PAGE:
Having kicked heroin after years of teen-idol stardom as the leader of the Belmonts, Dion released “Daddy Rollin’ (In Your Arms)” in 1968 as the b-side to “Abraham, Martin and John.” The underlying vibe of the tune was described by Dion as “(the song) can be a love song or it can be about drugs. I recorded it in the back of a bowling alley with a bunch of Jamaicans. We were banging on cardboard boxes. I had my Gibson Birdland guitar and we just let it roll.” Raw and off-the-cuff, “Daddy Rollin” presented a wholly different side of Dion; one hidden from the sugar-coated mainstream of the 1950s. Harrowing, it’s a rollicking, contemplative and personal work.

MP3: Dion :: Daddy Rollin’ (In Your Arms)
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6 Responses to “Dion :: Daddy Rollin’ (In Your Arms)”

  1. I heard this song in the film Big Fan and had to look it up i couldn’t believe it was a Dion song.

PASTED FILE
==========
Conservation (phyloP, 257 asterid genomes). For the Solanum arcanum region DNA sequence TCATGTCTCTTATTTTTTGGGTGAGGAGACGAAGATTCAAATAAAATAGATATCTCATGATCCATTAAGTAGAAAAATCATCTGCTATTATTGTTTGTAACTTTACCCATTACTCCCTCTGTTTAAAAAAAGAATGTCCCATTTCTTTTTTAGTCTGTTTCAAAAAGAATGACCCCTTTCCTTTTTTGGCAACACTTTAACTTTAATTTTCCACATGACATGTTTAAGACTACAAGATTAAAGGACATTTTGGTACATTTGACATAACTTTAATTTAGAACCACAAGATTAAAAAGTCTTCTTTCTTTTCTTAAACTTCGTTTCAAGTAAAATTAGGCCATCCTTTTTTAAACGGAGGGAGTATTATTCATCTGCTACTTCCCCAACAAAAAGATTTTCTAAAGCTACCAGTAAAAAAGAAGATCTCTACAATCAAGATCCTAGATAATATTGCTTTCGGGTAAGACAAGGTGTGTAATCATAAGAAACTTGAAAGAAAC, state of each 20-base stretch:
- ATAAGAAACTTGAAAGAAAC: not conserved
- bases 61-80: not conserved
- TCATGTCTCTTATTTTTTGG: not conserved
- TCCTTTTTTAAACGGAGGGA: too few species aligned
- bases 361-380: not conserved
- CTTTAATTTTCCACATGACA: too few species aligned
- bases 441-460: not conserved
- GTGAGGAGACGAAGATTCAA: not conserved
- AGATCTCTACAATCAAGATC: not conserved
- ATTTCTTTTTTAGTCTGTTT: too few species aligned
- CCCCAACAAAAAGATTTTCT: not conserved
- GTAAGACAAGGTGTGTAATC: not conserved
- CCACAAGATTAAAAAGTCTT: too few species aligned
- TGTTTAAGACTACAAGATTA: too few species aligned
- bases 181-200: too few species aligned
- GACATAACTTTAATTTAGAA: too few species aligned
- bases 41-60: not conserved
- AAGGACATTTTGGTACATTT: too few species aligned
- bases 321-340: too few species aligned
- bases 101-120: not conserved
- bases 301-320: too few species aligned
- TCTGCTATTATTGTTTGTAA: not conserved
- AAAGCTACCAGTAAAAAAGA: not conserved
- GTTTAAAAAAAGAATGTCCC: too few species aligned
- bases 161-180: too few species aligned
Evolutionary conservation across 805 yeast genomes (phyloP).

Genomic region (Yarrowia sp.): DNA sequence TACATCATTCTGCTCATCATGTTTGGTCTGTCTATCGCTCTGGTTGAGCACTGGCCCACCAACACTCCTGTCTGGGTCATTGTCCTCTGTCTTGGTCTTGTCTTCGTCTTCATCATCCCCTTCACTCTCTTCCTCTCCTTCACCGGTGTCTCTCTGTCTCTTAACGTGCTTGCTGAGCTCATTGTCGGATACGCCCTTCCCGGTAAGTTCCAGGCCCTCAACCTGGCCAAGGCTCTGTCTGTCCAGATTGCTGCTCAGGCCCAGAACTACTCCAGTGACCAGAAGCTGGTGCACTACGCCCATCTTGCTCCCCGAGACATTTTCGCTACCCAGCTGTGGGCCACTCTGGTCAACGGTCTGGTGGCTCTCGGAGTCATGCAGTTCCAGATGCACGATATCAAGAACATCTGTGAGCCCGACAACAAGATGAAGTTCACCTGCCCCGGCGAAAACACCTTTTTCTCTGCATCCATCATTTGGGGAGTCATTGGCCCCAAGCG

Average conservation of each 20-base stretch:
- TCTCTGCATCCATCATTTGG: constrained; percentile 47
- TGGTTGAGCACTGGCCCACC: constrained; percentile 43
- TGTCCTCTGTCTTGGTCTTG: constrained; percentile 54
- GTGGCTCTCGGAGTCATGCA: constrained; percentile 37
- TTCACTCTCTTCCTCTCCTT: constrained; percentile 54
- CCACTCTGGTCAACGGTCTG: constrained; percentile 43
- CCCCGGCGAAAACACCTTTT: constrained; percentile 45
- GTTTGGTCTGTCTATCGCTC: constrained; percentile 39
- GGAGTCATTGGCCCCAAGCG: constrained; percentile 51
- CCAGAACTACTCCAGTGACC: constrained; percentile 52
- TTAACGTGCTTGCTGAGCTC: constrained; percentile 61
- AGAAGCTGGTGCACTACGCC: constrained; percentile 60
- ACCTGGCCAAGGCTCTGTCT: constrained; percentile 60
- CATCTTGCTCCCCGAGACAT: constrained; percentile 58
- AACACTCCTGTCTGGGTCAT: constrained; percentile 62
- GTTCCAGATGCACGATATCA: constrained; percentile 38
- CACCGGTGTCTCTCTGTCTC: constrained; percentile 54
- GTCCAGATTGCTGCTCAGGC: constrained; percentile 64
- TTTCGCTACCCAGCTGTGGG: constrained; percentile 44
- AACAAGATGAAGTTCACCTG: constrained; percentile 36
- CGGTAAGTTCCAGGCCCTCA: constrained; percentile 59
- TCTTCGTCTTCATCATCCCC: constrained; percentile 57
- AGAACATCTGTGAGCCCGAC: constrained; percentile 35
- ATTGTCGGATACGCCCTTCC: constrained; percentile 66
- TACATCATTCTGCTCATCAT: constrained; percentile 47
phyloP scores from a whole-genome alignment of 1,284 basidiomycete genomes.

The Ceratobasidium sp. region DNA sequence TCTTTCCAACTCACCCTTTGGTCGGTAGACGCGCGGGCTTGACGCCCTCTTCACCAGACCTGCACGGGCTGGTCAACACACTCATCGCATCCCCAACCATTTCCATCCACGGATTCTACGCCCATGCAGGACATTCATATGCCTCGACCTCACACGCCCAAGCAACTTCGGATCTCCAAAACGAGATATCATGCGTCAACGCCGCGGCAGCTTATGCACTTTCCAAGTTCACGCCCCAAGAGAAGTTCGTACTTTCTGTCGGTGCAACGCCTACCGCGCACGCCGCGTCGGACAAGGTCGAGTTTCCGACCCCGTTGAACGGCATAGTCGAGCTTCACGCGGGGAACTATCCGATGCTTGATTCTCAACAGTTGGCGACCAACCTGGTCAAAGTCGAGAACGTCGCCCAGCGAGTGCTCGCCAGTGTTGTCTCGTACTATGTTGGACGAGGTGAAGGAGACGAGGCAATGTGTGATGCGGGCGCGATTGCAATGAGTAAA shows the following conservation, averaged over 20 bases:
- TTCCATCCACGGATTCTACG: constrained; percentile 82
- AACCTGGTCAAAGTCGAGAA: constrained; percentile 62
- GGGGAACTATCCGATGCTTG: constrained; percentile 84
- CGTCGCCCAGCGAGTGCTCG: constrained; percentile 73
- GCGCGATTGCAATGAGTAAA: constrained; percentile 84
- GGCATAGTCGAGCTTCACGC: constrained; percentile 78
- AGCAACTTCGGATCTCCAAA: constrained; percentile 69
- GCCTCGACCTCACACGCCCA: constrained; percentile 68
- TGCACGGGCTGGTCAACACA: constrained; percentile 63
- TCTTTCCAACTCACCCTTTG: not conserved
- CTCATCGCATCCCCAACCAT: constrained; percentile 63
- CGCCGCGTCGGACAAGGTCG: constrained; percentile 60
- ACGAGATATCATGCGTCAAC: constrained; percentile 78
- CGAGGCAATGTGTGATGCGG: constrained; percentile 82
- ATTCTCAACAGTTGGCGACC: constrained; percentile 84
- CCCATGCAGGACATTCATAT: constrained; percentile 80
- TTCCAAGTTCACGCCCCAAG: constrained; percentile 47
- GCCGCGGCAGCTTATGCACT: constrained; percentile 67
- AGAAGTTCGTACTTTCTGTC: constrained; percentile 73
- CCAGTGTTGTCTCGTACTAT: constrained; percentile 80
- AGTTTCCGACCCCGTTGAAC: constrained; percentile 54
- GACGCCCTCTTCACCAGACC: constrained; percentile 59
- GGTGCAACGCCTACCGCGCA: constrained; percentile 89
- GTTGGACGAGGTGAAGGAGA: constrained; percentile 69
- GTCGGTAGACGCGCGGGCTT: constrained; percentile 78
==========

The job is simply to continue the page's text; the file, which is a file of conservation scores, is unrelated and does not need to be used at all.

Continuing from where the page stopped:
Have you heard Drip Drop? That’s another good song of his.

    http://www.youtube.com/watch?v=xSW_MFMOAco

  2. This is a long-term favorite of mine – thanks for sharing.

  3. Just found your site, it’s outstanding, love the downloads!

    Ben Vaughn does an excellent rockin’ cover version on “Mono USA”.

  4. Fantastic!

  5. Whoa. This is a weird little tune that’s pretty hip–I wouldn’t have pegged it as the b-side to that song, but rad.

  6. […] Other writers have since exposed this track for its greatness and I can only say ‘thank you’ to them- the internet has allowed us to widen the margins of popular interests, highlight the marginalia, and put it into the center of the page. Not to sound all “way-back-when”-ey, but it used to require a bit more bin-diving and dumb luck to find these things out. When a slow-cooked morsel like my “Daddy Rollin’” finally came off the back burner of the mind, it felt personalized and valuable. Serendipity might have let me wait another five years or longer, or I might have stopped wondering altogether without the clues that have since become predictive text in the Google query. I’m happy for all the access, of course, as any music fan (or any fan of anything except ignorance) should be. I just miss the feeling of discovery that happened on its own. […]

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